The award judges commended the winner for the commitment and dedication of its volunteers and their contribution to helping people in prison address the consequences of their offending and to lead a law-abiding life on release.

The restorative programme started two years ago and has given sentenced prisoners on the Isle of Man an opportunity to reflect on the impact of their actions on others and to repair and maintain good relations with their own families. Through its close links with the community, the charity has been able to arrange accommodation and support for some prisoners on release as well as help to change the attitudes of people on the island to living and working with former offenders. The charity has worked successfully to persuade business owners and accommodation providers to offer jobs and housing to former prisoners when they would not have done previously. The Prison Reform Trust was able to attract considerable press interest for this award leading to a TV news report and two radio broadcasts, recorded in the prison with prisoners, volunteers, the governor and Lady Corbett.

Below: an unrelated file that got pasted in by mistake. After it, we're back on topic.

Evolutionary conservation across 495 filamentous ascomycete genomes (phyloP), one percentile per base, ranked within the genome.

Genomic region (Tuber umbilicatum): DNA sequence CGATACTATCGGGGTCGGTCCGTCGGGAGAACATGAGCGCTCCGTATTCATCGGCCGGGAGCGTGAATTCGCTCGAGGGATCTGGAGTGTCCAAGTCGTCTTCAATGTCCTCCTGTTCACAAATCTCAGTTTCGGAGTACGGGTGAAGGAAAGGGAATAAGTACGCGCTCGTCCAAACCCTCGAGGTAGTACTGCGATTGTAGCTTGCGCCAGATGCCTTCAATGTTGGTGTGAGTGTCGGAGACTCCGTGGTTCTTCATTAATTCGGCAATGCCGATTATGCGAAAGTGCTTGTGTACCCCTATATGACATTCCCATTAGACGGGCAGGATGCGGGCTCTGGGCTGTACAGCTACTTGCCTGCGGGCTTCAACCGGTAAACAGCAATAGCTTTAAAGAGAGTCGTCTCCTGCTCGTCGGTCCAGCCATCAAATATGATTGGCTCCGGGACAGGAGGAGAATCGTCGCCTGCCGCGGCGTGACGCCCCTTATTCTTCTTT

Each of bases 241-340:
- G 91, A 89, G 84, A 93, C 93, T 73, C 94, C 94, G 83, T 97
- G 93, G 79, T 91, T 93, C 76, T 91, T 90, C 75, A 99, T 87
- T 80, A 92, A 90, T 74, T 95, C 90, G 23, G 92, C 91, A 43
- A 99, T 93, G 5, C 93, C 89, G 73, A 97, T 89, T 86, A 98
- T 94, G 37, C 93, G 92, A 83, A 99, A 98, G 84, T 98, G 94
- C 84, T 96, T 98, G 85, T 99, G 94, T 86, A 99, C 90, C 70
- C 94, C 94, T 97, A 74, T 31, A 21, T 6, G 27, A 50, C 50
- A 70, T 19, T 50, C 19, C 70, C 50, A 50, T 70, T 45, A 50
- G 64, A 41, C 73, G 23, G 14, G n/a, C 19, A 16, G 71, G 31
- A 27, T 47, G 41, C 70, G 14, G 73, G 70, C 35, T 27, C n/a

"Winning this prestigious award with our Restorative Justice programme has raised our profile locally and nationally. And the money from the Award has enabled us to develop additional programmes in the Prison and in the Island community offering more opportunities for offender rehabilitation. Hopefully these will allow them a better chance to reintegrate into the community on release and rebuild their lives making a better future for themselves, for their families and for our Island as well as the wider world."

- Marcia Brabbs, Group Leader and Trustee, PrisonWorks, Isle of Man



Rehabilitation schemes are rarely publicised though winners of the Award have featured prominently in national and local newspapers and also local TV and radio.

BBC News:

Mirror:"The prisoners who want to turn their lives around"The photo above shows Polly Hudson (Robin’s daughter) who wrote the article